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**PRINT: FRIENDS FROM CINCINNATI: Installment 24 features this part coming-of-age short by Chicago's Patrick Somerville, author of the Trouble collection of shorts out in 2006. | PAST BROADSHEETS |

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Joe Jarvis

Rats chew their entire lives. Vermin have hypsodontic incisors: the teeth never stop growing. Rats must constantly file their chompers, which grow seven inches every year and are completely replaced every forty to fifty days, or the top incisors will grow through the bottom jaw and the bottom teeth penetrate nasal cavities. Thus, a rat can gnaw through carpet, insulation, wood, plastic, tile, brick, metal and concrete. Only three substances prove impenetrable against the rodents: adamantium, steel wool and vibranium, and two of those exist only in the realm of Marvel comics. Steel wool splinters when chewed and jagged strands dig into gums, pierce tongue and palate. Even an animal as vicious and resilient as the rat, whose bite load approximates ten pounds, can bear only so much pain. Actually, one another material withstands the rat bite. Rats trapped on a glue board -- a rectangular plastic block topped with a half-inch of industrial strength adhesive -- lose control of their snared limbs and so begin eating an escape route through the glue. This masticatory reaction, albeit reflexive, has nothing to do with biology. The glue eating results from hubris: having eaten its way into silos, banquet halls, diners, houses, canneries, feed bins, feedbags and my apartment, the filthy vermin's brain automatically overrides reports from the impaired extremities and orders construction of another tunnel.

In my hallway, which slopes downward on your way from the kitchen to living room, you find two closets, one on the west and east walls. Opening the folding pantry doors you see a furnace in the east closet, and in the western space a water heater, at the foot of which a rat struggles in a glue board. Its back legs slowly churn, forcing its torso deeper in the mire. Its front legs trapped under its chest and head at a ninety-degree angle to its shoulders, the filthy cunt attempts to sing once more.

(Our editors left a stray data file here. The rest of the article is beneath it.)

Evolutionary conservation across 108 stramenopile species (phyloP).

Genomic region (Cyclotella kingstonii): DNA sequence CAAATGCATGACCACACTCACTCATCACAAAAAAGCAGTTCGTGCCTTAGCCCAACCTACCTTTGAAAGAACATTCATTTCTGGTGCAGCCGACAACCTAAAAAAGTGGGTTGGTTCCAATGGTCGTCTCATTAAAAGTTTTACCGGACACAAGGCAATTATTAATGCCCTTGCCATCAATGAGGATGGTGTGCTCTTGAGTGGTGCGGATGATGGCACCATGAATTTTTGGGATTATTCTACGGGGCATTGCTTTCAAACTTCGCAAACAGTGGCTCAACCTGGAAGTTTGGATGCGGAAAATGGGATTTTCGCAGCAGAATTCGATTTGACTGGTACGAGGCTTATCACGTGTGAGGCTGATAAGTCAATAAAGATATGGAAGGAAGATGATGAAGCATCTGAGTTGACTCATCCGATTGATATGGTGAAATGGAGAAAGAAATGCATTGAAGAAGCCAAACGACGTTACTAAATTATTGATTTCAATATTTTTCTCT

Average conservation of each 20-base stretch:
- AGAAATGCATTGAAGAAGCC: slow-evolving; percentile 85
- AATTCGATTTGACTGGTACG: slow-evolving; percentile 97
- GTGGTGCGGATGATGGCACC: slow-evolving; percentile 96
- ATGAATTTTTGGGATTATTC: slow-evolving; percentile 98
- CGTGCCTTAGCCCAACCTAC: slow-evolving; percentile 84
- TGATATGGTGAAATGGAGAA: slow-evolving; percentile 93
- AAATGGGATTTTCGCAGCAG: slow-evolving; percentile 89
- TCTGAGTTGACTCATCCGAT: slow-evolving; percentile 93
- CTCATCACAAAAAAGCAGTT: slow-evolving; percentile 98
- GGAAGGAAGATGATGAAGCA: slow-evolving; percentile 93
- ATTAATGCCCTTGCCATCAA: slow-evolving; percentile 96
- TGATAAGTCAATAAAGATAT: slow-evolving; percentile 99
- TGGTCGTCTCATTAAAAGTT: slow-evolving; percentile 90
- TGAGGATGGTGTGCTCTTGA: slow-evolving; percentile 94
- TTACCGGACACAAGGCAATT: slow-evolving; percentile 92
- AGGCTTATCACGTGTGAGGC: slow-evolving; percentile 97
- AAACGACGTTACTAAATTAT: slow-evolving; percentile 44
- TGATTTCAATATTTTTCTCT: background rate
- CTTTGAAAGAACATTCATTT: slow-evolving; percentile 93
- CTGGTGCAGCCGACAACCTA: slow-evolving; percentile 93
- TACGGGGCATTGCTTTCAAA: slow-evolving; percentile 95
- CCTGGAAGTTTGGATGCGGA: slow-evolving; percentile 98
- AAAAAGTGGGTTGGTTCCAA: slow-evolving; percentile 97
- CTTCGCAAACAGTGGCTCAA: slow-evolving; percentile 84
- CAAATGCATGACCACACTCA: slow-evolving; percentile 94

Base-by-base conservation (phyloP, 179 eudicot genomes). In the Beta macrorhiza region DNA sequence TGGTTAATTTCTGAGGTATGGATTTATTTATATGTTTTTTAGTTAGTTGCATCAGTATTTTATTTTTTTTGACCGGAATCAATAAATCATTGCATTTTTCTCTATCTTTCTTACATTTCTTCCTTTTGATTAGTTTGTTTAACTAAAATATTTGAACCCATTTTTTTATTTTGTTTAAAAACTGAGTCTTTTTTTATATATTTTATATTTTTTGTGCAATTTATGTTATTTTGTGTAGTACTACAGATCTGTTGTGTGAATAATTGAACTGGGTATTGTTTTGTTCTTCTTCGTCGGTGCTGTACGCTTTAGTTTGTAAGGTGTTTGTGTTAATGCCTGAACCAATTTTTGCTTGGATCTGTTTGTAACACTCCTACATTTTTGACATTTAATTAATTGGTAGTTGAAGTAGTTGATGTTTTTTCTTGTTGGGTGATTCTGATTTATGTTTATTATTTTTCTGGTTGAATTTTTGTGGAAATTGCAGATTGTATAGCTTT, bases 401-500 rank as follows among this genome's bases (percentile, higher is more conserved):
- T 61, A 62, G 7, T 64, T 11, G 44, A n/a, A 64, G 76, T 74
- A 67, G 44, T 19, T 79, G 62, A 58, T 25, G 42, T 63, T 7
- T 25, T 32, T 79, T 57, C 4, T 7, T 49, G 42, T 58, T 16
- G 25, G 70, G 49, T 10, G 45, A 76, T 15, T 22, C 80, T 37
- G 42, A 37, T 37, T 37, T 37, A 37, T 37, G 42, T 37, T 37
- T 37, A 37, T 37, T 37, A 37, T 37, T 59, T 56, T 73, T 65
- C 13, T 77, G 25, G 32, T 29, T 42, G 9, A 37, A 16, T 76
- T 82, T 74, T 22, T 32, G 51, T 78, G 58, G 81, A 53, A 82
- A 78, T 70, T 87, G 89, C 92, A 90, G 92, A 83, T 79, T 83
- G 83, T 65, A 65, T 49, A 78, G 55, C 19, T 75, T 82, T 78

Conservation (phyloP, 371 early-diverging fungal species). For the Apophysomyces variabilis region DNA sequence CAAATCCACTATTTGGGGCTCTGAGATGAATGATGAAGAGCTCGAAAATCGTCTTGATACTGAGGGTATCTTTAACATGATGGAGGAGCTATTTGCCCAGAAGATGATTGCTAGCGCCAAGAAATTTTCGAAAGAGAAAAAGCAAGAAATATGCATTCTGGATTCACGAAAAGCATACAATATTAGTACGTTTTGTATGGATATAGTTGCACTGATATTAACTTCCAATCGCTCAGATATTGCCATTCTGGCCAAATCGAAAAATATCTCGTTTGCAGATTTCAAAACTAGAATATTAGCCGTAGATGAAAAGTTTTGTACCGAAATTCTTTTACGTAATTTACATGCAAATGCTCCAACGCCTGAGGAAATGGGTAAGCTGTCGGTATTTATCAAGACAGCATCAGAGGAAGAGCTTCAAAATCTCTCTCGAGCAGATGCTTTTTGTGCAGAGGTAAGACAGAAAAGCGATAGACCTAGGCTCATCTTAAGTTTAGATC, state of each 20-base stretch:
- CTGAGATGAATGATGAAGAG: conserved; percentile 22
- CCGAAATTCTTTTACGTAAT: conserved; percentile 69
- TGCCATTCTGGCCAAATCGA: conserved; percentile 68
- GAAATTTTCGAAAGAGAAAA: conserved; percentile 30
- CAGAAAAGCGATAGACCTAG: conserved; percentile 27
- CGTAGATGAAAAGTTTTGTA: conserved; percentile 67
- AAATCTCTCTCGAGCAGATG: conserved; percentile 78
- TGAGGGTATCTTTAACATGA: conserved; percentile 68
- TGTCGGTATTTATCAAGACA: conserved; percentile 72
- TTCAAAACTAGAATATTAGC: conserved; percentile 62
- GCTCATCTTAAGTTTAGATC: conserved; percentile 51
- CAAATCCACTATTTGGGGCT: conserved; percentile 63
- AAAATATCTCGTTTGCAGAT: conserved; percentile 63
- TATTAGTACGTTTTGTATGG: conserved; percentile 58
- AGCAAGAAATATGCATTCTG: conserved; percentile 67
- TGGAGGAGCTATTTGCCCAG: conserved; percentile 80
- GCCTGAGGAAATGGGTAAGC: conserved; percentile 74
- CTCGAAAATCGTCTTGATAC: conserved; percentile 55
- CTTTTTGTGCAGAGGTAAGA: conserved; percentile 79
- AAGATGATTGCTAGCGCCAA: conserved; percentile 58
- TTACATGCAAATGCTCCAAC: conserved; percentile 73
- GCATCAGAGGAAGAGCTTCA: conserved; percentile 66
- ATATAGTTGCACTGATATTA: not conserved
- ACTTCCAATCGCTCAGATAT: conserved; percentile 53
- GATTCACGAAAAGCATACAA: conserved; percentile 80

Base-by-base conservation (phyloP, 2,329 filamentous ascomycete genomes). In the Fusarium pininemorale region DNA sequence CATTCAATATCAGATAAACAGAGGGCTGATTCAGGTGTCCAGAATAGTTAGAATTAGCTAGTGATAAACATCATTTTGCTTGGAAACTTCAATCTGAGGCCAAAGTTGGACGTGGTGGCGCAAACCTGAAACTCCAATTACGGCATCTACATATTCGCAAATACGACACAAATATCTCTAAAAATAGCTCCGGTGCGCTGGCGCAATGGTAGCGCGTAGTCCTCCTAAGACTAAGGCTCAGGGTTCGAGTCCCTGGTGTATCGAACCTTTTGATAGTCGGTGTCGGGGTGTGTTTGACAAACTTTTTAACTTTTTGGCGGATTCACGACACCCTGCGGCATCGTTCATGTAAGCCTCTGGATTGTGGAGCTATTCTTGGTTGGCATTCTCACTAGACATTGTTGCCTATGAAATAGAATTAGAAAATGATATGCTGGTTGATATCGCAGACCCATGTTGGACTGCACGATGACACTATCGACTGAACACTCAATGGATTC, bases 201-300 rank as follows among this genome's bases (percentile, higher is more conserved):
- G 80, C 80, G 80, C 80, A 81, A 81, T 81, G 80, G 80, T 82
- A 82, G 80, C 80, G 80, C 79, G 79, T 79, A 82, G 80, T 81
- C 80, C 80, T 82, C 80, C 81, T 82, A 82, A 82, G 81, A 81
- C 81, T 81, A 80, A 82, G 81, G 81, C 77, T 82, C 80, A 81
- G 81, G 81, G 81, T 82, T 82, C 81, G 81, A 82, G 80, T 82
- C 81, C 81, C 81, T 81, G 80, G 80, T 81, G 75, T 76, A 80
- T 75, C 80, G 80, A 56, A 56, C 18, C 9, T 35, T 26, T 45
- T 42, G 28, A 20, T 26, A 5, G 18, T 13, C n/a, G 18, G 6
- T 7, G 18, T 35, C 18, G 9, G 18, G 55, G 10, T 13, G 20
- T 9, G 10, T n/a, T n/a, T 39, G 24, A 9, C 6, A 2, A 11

For three months of my life I gave up, quiff growing increasingly implausible, given lessening volume and devil's horns retreating from the seat of knowledge to claim my crown, with the hair above my ears silvering more each day. A once-svelte torso, impervious to copious sugar intake and unmarked alcohol consumption now sagged -- bloated and gurgling -- metabolism unmoved by steady diet of energy drinks and cocaine.

Worse still, I felt my teeth rot in my skull, all thirty-two of the little shards of dentin and calcium throbbing in sync with my pulse. Every heartbeat seemed to flush my teeth with blood, creating in each tooth the sensation you feel when squeezing your engorged penis head between thumb and forefinger, or for a woman -- well, whatever congruent sensation you care to imagine. I brushed between meals, then between drinks, then between cigarettes, to no avail. Desperate, I attempted to halt the disintegration by correcting my overbite, forcing the top row of teeth back under the bottom, but only managed a great deal of nasty scraping, and to pop my jaw from its socket, necessitating an emergency room visit.

I resigned myself, not to growing old, but the bitterness and general misanthropy symptomatic among those unwilling to resign themselves to growing old. I alarmed friends with long distance calls to their Ohio offices and homes, recollecting the time I had sex with three women in twenty-four hours, or "Hey, remember that time I beer-bonged a bottle of vodka and woke up at nine the next morning to play rec league and dished fifteen assists?" I began closely monitoring magazine racks at Reckless Records and once tried to strike up a conversation about The Vines with a little undergraduate thing upstairs at Earwax. Then I flew home, in some flailing attempt to resurrect past glories by visiting conquered fields, and found myself asking the amiable guy who ran one of the city's two music stores, "So, what should I be listening to?" He sniffed, addressed the floor with a contemplative canine half-turn of the head and said, "Gorillaz will go down as our generation's Velvet Underground." I understood it had all gone horribly wrong.